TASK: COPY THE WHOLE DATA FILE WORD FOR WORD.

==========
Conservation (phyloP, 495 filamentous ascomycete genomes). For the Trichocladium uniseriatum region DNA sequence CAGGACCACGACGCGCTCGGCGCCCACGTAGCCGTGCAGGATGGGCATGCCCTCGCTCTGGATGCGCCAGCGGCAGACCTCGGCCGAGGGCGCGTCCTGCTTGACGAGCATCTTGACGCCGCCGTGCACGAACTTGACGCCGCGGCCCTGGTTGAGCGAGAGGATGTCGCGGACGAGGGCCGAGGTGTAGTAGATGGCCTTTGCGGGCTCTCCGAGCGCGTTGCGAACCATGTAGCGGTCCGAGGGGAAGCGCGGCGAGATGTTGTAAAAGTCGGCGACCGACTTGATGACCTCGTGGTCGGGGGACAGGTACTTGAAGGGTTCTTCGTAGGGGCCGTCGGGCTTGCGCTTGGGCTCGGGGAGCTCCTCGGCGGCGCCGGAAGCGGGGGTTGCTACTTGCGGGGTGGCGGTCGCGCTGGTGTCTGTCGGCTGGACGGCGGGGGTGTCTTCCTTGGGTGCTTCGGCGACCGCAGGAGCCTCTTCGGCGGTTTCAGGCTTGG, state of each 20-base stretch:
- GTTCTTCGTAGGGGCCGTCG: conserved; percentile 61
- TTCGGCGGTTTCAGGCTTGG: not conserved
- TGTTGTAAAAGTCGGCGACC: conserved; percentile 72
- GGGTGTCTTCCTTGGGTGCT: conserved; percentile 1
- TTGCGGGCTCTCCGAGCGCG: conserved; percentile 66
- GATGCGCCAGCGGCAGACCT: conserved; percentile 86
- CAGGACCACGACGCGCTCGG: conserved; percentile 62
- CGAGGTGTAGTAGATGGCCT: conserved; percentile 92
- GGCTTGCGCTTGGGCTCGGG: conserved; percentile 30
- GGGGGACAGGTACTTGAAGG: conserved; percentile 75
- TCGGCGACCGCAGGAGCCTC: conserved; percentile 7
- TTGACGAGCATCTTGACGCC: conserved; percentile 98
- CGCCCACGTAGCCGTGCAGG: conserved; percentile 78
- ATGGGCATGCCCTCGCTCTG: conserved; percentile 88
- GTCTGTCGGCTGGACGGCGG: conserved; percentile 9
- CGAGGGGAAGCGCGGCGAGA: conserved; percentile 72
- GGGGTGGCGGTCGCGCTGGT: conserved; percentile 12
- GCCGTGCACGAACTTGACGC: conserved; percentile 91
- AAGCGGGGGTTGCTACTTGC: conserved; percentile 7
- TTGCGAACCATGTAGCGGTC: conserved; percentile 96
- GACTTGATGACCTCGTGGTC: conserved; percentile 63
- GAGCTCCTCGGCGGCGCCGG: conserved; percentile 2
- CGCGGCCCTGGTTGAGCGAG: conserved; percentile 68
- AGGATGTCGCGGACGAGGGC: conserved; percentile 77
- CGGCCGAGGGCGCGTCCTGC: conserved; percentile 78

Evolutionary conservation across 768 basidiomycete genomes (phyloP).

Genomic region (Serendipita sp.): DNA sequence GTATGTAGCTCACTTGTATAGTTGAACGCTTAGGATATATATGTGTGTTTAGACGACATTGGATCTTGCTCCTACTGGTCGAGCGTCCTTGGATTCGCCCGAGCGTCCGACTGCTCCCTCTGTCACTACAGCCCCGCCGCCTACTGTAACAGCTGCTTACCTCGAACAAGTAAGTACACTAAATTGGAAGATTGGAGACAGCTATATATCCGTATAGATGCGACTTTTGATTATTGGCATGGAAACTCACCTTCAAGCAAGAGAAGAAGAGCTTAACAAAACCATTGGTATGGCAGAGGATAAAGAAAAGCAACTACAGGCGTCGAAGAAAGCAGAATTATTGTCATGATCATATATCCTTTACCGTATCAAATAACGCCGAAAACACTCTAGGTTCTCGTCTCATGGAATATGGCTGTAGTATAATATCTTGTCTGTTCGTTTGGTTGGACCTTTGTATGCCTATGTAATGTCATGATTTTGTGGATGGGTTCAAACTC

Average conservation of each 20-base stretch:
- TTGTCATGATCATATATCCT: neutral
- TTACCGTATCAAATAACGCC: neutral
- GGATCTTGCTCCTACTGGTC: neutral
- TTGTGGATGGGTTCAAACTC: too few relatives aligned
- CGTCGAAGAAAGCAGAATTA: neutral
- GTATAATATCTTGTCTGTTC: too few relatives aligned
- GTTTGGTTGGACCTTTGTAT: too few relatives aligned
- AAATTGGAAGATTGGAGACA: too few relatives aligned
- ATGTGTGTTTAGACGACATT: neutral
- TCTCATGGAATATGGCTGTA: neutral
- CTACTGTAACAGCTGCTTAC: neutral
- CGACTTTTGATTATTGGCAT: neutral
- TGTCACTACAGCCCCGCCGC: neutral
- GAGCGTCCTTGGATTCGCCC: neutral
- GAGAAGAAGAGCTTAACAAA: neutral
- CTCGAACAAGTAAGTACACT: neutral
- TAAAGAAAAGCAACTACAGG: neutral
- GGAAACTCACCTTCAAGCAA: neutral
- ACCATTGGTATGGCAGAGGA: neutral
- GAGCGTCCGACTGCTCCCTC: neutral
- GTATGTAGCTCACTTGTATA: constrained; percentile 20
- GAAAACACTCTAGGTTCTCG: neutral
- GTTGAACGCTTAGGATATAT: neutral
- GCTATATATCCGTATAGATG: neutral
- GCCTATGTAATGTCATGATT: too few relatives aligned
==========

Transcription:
Conservation (phyloP, 495 filamentous ascomycete genomes). For the Trichocladium uniseriatum region DNA sequence CAGGACCACGACGCGCTCGGCGCCCACGTAGCCGTGCAGGATGGGCATGCCCTCGCTCTGGATGCGCCAGCGGCAGACCTCGGCCGAGGGCGCGTCCTGCTTGACGAGCATCTTGACGCCGCCGTGCACGAACTTGACGCCGCGGCCCTGGTTGAGCGAGAGGATGTCGCGGACGAGGGCCGAGGTGTAGTAGATGGCCTTTGCGGGCTCTCCGAGCGCGTTGCGAACCATGTAGCGGTCCGAGGGGAAGCGCGGCGAGATGTTGTAAAAGTCGGCGACCGACTTGATGACCTCGTGGTCGGGGGACAGGTACTTGAAGGGTTCTTCGTAGGGGCCGTCGGGCTTGCGCTTGGGCTCGGGGAGCTCCTCGGCGGCGCCGGAAGCGGGGGTTGCTACTTGCGGGGTGGCGGTCGCGCTGGTGTCTGTCGGCTGGACGGCGGGGGTGTCTTCCTTGGGTGCTTCGGCGACCGCAGGAGCCTCTTCGGCGGTTTCAGGCTTGG, state of each 20-base stretch:
- GTTCTTCGTAGGGGCCGTCG: conserved; percentile 61
- TTCGGCGGTTTCAGGCTTGG: not conserved
- TGTTGTAAAAGTCGGCGACC: conserved; percentile 72
- GGGTGTCTTCCTTGGGTGCT: conserved; percentile 1
- TTGCGGGCTCTCCGAGCGCG: conserved; percentile 66
- GATGCGCCAGCGGCAGACCT: conserved; percentile 86
- CAGGACCACGACGCGCTCGG: conserved; percentile 62
- CGAGGTGTAGTAGATGGCCT: conserved; percentile 92
- GGCTTGCGCTTGGGCTCGGG: conserved; percentile 30
- GGGGGACAGGTACTTGAAGG: conserved; percentile 75
- TCGGCGACCGCAGGAGCCTC: conserved; percentile 7
- TTGACGAGCATCTTGACGCC: conserved; percentile 98
- CGCCCACGTAGCCGTGCAGG: conserved; percentile 78
- ATGGGCATGCCCTCGCTCTG: conserved; percentile 88
- GTCTGTCGGCTGGACGGCGG: conserved; percentile 9
- CGAGGGGAAGCGCGGCGAGA: conserved; percentile 72
- GGGGTGGCGGTCGCGCTGGT: conserved; percentile 12
- GCCGTGCACGAACTTGACGC: conserved; percentile 91
- AAGCGGGGGTTGCTACTTGC: conserved; percentile 7
- TTGCGAACCATGTAGCGGTC: conserved; percentile 96
- GACTTGATGACCTCGTGGTC: conserved; percentile 63
- GAGCTCCTCGGCGGCGCCGG: conserved; percentile 2
- CGCGGCCCTGGTTGAGCGAG: conserved; percentile 68
- AGGATGTCGCGGACGAGGGC: conserved; percentile 77
- CGGCCGAGGGCGCGTCCTGC: conserved; percentile 78

Evolutionary conservation across 768 basidiomycete genomes (phyloP).

Genomic region (Serendipita sp.): DNA sequence GTATGTAGCTCACTTGTATAGTTGAACGCTTAGGATATATATGTGTGTTTAGACGACATTGGATCTTGCTCCTACTGGTCGAGCGTCCTTGGATTCGCCCGAGCGTCCGACTGCTCCCTCTGTCACTACAGCCCCGCCGCCTACTGTAACAGCTGCTTACCTCGAACAAGTAAGTACACTAAATTGGAAGATTGGAGACAGCTATATATCCGTATAGATGCGACTTTTGATTATTGGCATGGAAACTCACCTTCAAGCAAGAGAAGAAGAGCTTAACAAAACCATTGGTATGGCAGAGGATAAAGAAAAGCAACTACAGGCGTCGAAGAAAGCAGAATTATTGTCATGATCATATATCCTTTACCGTATCAAATAACGCCGAAAACACTCTAGGTTCTCGTCTCATGGAATATGGCTGTAGTATAATATCTTGTCTGTTCGTTTGGTTGGACCTTTGTATGCCTATGTAATGTCATGATTTTGTGGATGGGTTCAAACTC

Average conservation of each 20-base stretch:
- TTGTCATGATCATATATCCT: neutral
- TTACCGTATCAAATAACGCC: neutral
- GGATCTTGCTCCTACTGGTC: neutral
- TTGTGGATGGGTTCAAACTC: too few relatives aligned
- CGTCGAAGAAAGCAGAATTA: neutral
- GTATAATATCTTGTCTGTTC: too few relatives aligned
- GTTTGGTTGGACCTTTGTAT: too few relatives aligned
- AAATTGGAAGATTGGAGACA: too few relatives aligned
- ATGTGTGTTTAGACGACATT: neutral
- TCTCATGGAATATGGCTGTA: neutral
- CTACTGTAACAGCTGCTTAC: neutral
- CGACTTTTGATTATTGGCAT: neutral
- TGTCACTACAGCCCCGCCGC: neutral
- GAGCGTCCTTGGATTCGCCC: neutral
- GAGAAGAAGAGCTTAACAAA: neutral
- CTCGAACAAGTAAGTACACT: neutral
- TAAAGAAAAGCAACTACAGG: neutral
- GGAAACTCACCTTCAAGCAA: neutral
- ACCATTGGTATGGCAGAGGA: neutral
- GAGCGTCCGACTGCTCCCTC: neutral
- GTATGTAGCTCACTTGTATA: constrained; percentile 20
- GAAAACACTCTAGGTTCTCG: neutral
- GTTGAACGCTTAGGATATAT: neutral
- GCTATATATCCGTATAGATG: neutral
- GCCTATGTAATGTCATGATT: too few relatives aligned